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Plans for a science march gain support on social media

A Facebook page for the March for Science

A Facebook page for the March for Science movement Photo Credit: Facebook

The science community is gearing up for its own mass demonstration, as calls on social media for a march in the name of science swell across the nation and on Long Island.

In two days, a private Facebook group called March for Science gained more than 650,000 members interested in a demonstration, as of Thursday evening. Public sister pages on Facebook saw similarly fast growth, as did a Twitter account that drew 243,000 followers in less than a week.

“It’s good to voice our concerns in terms of science,” said Betty Feng, a social sciences researcher from Hicksville. “We need to support scientific funding and the research.”

She and other Long Islanders are using social media to support the group’s efforts. Feng first heard about the march through a friend on Facebook. She liked the pages to stay updated on developments, and said she is interested in participating if a march comes to fruition.

The backlash comes as President Donald Trump has issued several orders that some members of the science community have deemed a threat to their work.

Employees at the Environmental Protection Agency and the departments of Interior, Agriculture, and Health and Human Services said they have been told to limit their communication with the public, according to recent reports.

The Trump administration is also scrutinizing studies and data published by EPA scientists, while new work is under a “temporary hold” before it can be released, according to The Associated Press.

Trump had previously said climate change is a hoax and, during his campaign, he promised to roll back environmental protections.

A date for the proposed March for Science has not yet been set. Organizers said they will release information about the march when the group has a more detailed plan. The plans come days after the Women’s March on Washington and sister marches around the globe drew millions to support women’s rights and highlight reproductive rights, climate change and discrimination against immigrant, LGBT, black, Latino, Native American and other minority communities. Some local scientists and science enthusiasts said they are more than willing to support the effort for a march in support of science and hope to attend.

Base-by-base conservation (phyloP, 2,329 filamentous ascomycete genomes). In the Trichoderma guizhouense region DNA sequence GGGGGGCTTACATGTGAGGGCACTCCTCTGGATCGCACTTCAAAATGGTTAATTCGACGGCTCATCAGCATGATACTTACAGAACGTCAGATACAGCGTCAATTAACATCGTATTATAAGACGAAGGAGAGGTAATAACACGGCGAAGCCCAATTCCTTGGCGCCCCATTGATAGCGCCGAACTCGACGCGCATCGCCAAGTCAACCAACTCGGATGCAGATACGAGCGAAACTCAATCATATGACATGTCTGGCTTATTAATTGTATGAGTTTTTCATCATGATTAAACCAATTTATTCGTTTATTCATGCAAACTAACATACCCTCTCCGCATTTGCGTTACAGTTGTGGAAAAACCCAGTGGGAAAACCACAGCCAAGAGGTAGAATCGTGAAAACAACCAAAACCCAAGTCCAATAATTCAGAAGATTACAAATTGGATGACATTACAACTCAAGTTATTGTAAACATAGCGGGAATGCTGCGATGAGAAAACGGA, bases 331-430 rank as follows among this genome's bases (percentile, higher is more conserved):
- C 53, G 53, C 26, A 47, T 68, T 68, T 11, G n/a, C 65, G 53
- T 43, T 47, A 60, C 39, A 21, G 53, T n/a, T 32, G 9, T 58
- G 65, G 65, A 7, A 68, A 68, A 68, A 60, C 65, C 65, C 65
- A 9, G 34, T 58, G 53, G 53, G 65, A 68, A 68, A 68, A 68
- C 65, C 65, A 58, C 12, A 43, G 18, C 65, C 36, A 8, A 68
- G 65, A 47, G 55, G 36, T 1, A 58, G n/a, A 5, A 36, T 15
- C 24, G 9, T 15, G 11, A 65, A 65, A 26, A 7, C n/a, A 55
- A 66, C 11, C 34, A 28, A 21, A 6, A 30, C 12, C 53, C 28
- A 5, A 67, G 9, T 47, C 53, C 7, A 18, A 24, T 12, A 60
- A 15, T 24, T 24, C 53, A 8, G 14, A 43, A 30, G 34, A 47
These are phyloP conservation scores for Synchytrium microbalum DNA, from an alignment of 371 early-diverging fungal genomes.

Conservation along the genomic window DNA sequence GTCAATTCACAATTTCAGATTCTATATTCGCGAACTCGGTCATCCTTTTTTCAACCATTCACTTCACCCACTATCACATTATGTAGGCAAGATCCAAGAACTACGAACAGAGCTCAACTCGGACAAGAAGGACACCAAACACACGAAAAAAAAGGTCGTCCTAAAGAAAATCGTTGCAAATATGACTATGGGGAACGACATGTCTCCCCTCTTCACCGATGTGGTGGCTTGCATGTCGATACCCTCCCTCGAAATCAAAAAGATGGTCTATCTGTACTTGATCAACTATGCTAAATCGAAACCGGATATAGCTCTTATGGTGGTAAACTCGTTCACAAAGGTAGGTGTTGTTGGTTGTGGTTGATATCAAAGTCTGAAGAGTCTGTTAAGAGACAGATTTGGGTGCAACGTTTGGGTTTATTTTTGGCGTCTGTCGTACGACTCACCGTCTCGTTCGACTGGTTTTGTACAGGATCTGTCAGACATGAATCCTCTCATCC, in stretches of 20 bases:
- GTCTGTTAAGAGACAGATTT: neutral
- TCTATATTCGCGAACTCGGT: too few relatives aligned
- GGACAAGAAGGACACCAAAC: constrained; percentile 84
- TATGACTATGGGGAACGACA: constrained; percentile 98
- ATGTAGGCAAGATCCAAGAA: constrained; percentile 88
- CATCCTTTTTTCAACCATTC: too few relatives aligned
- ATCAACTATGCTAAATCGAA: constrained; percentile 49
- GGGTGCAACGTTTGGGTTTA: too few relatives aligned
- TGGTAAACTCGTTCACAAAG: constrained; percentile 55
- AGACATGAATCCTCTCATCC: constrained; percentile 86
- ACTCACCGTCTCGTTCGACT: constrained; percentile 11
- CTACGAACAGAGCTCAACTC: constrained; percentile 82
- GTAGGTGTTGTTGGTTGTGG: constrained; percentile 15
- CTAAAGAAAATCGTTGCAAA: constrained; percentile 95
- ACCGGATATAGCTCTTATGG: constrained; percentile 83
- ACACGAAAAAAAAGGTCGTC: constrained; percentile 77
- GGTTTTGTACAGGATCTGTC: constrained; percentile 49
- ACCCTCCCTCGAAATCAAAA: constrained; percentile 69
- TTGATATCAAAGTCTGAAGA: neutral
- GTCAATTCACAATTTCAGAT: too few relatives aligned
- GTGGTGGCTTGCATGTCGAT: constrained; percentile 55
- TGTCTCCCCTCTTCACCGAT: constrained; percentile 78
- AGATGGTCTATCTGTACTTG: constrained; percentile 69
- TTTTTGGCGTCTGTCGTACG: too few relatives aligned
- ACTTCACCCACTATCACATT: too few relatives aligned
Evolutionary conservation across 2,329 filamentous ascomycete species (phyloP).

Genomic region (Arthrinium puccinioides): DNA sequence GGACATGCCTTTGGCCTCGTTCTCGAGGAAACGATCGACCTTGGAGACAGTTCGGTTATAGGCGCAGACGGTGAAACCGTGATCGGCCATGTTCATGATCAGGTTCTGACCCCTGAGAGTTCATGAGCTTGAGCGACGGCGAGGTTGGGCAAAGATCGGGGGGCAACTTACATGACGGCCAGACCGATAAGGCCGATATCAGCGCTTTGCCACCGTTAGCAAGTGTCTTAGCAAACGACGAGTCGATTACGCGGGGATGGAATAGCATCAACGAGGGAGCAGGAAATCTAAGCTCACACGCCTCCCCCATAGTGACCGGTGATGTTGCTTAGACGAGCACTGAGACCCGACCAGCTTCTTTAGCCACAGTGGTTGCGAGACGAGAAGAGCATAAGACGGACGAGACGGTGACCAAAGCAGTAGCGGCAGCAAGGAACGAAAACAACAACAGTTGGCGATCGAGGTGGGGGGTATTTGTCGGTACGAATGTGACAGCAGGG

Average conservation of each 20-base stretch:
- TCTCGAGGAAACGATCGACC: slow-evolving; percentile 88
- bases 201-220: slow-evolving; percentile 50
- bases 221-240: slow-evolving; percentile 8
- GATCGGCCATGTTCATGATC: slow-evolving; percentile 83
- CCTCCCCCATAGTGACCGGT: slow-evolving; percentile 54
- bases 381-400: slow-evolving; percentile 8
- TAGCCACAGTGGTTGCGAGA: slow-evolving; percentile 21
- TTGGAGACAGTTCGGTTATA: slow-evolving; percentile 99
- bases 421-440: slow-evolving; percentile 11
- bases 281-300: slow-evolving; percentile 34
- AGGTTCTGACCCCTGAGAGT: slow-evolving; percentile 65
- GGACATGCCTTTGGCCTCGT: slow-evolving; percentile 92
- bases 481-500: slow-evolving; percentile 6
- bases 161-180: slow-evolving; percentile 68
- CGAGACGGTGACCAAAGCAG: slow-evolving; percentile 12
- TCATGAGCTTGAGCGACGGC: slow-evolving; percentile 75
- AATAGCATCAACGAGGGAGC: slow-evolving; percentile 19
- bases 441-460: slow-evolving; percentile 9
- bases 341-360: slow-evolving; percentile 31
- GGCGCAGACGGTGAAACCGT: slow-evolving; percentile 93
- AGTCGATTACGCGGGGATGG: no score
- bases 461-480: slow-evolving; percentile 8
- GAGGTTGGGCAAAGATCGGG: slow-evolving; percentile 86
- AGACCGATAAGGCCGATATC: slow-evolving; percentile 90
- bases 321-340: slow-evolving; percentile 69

David Weingart, 55, said he grew up during the Space Age, which helped inspire him to get his bachelor’s degree in physics. He works as a technical analyst now, but still loves the science and was eager to learn more about the protests when he saw posts tagged with #sciencemarch on Twitter.

“It used to be that science tells you facts . . . and you may not like what it tells you, but that’s just the way it is,” Weingart, of Syosset, said. “What we’re seeing now — and we have for the last several years — is people disagree with the actual facts because the facts disagree with their politics.”

Weingart said he hasn’t participated in a march or demonstration in years, but is willing to join in. He’s especially worried that the EPA could face restrictions on climate change data.

Manny Gomez, a Stony Brook University political science student, said he shared those concerns about climate change.

“I’m your average person who is concerned about the fact that there’s a good chunk of Americans who don’t see the science on climate change,” Gomez, 24, said, adding he was a Women’s March volunteer. “It’s sad that we have to do the march, but it’s obviously necessarily.”

With AP

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